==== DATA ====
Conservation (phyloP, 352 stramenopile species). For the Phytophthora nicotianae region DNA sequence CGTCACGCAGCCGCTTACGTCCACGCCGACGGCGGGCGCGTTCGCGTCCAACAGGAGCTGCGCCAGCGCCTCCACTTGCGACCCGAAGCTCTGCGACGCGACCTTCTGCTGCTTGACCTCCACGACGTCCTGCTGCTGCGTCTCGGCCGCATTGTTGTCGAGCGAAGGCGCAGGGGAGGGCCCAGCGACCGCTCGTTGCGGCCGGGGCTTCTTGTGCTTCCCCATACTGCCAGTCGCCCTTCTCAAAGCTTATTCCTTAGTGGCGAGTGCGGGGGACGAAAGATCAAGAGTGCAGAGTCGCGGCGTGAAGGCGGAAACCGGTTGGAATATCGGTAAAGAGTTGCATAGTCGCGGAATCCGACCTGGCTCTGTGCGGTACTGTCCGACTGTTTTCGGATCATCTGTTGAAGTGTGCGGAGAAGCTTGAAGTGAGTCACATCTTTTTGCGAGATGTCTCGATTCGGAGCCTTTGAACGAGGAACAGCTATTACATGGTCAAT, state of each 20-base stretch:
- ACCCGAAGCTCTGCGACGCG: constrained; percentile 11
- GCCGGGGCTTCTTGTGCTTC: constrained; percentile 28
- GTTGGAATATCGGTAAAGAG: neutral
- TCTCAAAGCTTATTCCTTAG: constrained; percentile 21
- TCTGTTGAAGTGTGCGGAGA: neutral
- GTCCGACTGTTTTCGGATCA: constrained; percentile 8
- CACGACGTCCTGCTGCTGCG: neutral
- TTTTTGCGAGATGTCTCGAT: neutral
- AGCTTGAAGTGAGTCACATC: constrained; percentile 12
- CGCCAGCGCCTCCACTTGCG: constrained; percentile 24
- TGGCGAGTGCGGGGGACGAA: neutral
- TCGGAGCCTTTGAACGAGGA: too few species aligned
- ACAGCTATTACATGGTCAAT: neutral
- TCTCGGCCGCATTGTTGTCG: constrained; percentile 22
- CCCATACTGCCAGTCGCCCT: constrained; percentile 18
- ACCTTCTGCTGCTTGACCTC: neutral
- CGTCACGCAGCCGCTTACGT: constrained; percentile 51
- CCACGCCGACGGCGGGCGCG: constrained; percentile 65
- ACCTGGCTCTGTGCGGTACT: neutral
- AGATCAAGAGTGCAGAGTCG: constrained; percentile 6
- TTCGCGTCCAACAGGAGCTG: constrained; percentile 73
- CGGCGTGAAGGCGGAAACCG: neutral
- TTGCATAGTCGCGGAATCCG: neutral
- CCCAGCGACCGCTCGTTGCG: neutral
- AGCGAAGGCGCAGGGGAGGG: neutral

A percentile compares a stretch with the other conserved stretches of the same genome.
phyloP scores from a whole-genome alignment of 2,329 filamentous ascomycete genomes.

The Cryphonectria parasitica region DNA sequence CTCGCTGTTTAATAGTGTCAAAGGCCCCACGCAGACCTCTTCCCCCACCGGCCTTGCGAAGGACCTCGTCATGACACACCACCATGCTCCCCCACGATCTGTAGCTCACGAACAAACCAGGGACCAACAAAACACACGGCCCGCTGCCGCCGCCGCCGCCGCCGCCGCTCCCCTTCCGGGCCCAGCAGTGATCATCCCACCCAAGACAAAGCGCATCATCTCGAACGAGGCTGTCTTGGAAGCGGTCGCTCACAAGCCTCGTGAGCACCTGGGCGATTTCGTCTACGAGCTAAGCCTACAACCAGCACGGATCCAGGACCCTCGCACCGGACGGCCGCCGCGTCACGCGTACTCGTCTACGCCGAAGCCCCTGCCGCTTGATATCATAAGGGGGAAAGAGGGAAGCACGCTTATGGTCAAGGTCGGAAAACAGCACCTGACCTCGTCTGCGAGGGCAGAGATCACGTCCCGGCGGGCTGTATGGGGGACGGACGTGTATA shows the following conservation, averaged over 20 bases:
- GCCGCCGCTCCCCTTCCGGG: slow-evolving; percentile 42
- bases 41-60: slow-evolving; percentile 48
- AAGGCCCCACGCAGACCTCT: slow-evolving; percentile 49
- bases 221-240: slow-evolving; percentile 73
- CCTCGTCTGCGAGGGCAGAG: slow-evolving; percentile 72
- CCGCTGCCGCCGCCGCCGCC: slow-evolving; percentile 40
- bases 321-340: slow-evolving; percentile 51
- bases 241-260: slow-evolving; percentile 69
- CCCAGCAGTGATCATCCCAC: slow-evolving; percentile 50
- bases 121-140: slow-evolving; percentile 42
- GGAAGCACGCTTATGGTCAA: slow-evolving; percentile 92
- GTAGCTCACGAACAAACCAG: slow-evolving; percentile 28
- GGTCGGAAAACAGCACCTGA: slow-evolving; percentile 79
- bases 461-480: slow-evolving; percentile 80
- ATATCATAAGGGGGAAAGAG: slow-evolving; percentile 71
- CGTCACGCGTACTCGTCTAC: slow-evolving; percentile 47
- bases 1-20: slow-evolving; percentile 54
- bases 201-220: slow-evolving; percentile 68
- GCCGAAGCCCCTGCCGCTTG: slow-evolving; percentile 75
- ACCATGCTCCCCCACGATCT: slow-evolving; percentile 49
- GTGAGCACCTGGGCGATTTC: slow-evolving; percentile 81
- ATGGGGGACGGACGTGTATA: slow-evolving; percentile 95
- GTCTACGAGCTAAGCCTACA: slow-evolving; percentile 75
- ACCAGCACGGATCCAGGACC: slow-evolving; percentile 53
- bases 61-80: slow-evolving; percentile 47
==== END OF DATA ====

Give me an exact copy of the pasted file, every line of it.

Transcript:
Conservation (phyloP, 352 stramenopile species). For the Phytophthora nicotianae region DNA sequence CGTCACGCAGCCGCTTACGTCCACGCCGACGGCGGGCGCGTTCGCGTCCAACAGGAGCTGCGCCAGCGCCTCCACTTGCGACCCGAAGCTCTGCGACGCGACCTTCTGCTGCTTGACCTCCACGACGTCCTGCTGCTGCGTCTCGGCCGCATTGTTGTCGAGCGAAGGCGCAGGGGAGGGCCCAGCGACCGCTCGTTGCGGCCGGGGCTTCTTGTGCTTCCCCATACTGCCAGTCGCCCTTCTCAAAGCTTATTCCTTAGTGGCGAGTGCGGGGGACGAAAGATCAAGAGTGCAGAGTCGCGGCGTGAAGGCGGAAACCGGTTGGAATATCGGTAAAGAGTTGCATAGTCGCGGAATCCGACCTGGCTCTGTGCGGTACTGTCCGACTGTTTTCGGATCATCTGTTGAAGTGTGCGGAGAAGCTTGAAGTGAGTCACATCTTTTTGCGAGATGTCTCGATTCGGAGCCTTTGAACGAGGAACAGCTATTACATGGTCAAT, state of each 20-base stretch:
- ACCCGAAGCTCTGCGACGCG: constrained; percentile 11
- GCCGGGGCTTCTTGTGCTTC: constrained; percentile 28
- GTTGGAATATCGGTAAAGAG: neutral
- TCTCAAAGCTTATTCCTTAG: constrained; percentile 21
- TCTGTTGAAGTGTGCGGAGA: neutral
- GTCCGACTGTTTTCGGATCA: constrained; percentile 8
- CACGACGTCCTGCTGCTGCG: neutral
- TTTTTGCGAGATGTCTCGAT: neutral
- AGCTTGAAGTGAGTCACATC: constrained; percentile 12
- CGCCAGCGCCTCCACTTGCG: constrained; percentile 24
- TGGCGAGTGCGGGGGACGAA: neutral
- TCGGAGCCTTTGAACGAGGA: too few species aligned
- ACAGCTATTACATGGTCAAT: neutral
- TCTCGGCCGCATTGTTGTCG: constrained; percentile 22
- CCCATACTGCCAGTCGCCCT: constrained; percentile 18
- ACCTTCTGCTGCTTGACCTC: neutral
- CGTCACGCAGCCGCTTACGT: constrained; percentile 51
- CCACGCCGACGGCGGGCGCG: constrained; percentile 65
- ACCTGGCTCTGTGCGGTACT: neutral
- AGATCAAGAGTGCAGAGTCG: constrained; percentile 6
- TTCGCGTCCAACAGGAGCTG: constrained; percentile 73
- CGGCGTGAAGGCGGAAACCG: neutral
- TTGCATAGTCGCGGAATCCG: neutral
- CCCAGCGACCGCTCGTTGCG: neutral
- AGCGAAGGCGCAGGGGAGGG: neutral

A percentile compares a stretch with the other conserved stretches of the same genome.
phyloP scores from a whole-genome alignment of 2,329 filamentous ascomycete genomes.

The Cryphonectria parasitica region DNA sequence CTCGCTGTTTAATAGTGTCAAAGGCCCCACGCAGACCTCTTCCCCCACCGGCCTTGCGAAGGACCTCGTCATGACACACCACCATGCTCCCCCACGATCTGTAGCTCACGAACAAACCAGGGACCAACAAAACACACGGCCCGCTGCCGCCGCCGCCGCCGCCGCCGCTCCCCTTCCGGGCCCAGCAGTGATCATCCCACCCAAGACAAAGCGCATCATCTCGAACGAGGCTGTCTTGGAAGCGGTCGCTCACAAGCCTCGTGAGCACCTGGGCGATTTCGTCTACGAGCTAAGCCTACAACCAGCACGGATCCAGGACCCTCGCACCGGACGGCCGCCGCGTCACGCGTACTCGTCTACGCCGAAGCCCCTGCCGCTTGATATCATAAGGGGGAAAGAGGGAAGCACGCTTATGGTCAAGGTCGGAAAACAGCACCTGACCTCGTCTGCGAGGGCAGAGATCACGTCCCGGCGGGCTGTATGGGGGACGGACGTGTATA shows the following conservation, averaged over 20 bases:
- GCCGCCGCTCCCCTTCCGGG: slow-evolving; percentile 42
- bases 41-60: slow-evolving; percentile 48
- AAGGCCCCACGCAGACCTCT: slow-evolving; percentile 49
- bases 221-240: slow-evolving; percentile 73
- CCTCGTCTGCGAGGGCAGAG: slow-evolving; percentile 72
- CCGCTGCCGCCGCCGCCGCC: slow-evolving; percentile 40
- bases 321-340: slow-evolving; percentile 51
- bases 241-260: slow-evolving; percentile 69
- CCCAGCAGTGATCATCCCAC: slow-evolving; percentile 50
- bases 121-140: slow-evolving; percentile 42
- GGAAGCACGCTTATGGTCAA: slow-evolving; percentile 92
- GTAGCTCACGAACAAACCAG: slow-evolving; percentile 28
- GGTCGGAAAACAGCACCTGA: slow-evolving; percentile 79
- bases 461-480: slow-evolving; percentile 80
- ATATCATAAGGGGGAAAGAG: slow-evolving; percentile 71
- CGTCACGCGTACTCGTCTAC: slow-evolving; percentile 47
- bases 1-20: slow-evolving; percentile 54
- bases 201-220: slow-evolving; percentile 68
- GCCGAAGCCCCTGCCGCTTG: slow-evolving; percentile 75
- ACCATGCTCCCCCACGATCT: slow-evolving; percentile 49
- GTGAGCACCTGGGCGATTTC: slow-evolving; percentile 81
- ATGGGGGACGGACGTGTATA: slow-evolving; percentile 95
- GTCTACGAGCTAAGCCTACA: slow-evolving; percentile 75
- ACCAGCACGGATCCAGGACC: slow-evolving; percentile 53
- bases 61-80: slow-evolving; percentile 47